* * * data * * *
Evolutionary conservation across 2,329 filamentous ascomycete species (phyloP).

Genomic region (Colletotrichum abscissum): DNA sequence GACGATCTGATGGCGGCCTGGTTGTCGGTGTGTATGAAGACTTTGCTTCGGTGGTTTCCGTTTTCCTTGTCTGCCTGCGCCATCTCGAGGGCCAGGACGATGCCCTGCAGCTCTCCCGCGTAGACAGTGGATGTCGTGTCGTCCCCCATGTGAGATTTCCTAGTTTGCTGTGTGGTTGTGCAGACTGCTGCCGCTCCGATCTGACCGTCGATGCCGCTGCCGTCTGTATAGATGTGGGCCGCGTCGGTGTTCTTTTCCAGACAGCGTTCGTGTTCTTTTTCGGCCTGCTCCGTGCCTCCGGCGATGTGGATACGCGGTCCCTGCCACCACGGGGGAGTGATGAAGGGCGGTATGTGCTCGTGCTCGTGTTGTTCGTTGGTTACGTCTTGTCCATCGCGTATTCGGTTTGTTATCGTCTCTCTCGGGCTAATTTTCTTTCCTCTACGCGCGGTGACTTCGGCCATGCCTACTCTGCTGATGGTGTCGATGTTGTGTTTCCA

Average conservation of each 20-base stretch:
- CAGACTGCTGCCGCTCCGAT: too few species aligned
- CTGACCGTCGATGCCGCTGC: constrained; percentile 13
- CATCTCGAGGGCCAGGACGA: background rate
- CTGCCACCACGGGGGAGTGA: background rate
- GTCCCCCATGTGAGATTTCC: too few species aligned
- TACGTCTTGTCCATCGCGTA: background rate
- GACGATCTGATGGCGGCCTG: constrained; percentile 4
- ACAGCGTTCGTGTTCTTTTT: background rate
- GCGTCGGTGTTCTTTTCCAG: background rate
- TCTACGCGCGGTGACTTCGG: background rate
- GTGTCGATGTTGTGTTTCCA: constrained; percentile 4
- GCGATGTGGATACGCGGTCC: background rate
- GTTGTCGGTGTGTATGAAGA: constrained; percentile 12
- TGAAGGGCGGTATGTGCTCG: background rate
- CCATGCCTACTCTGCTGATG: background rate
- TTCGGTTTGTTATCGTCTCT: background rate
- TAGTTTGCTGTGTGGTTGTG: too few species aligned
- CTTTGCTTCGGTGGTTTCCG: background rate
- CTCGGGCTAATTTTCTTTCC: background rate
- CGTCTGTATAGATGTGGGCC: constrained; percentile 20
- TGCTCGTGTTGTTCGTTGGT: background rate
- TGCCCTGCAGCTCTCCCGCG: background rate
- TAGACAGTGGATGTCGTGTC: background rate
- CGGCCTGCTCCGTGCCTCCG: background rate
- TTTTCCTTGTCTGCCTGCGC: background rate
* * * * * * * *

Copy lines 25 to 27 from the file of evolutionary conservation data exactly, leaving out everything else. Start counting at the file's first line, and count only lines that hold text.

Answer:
- TGCCCTGCAGCTCTCCCGCG: background rate
- TAGACAGTGGATGTCGTGTC: background rate
- CGGCCTGCTCCGTGCCTCCG: background rate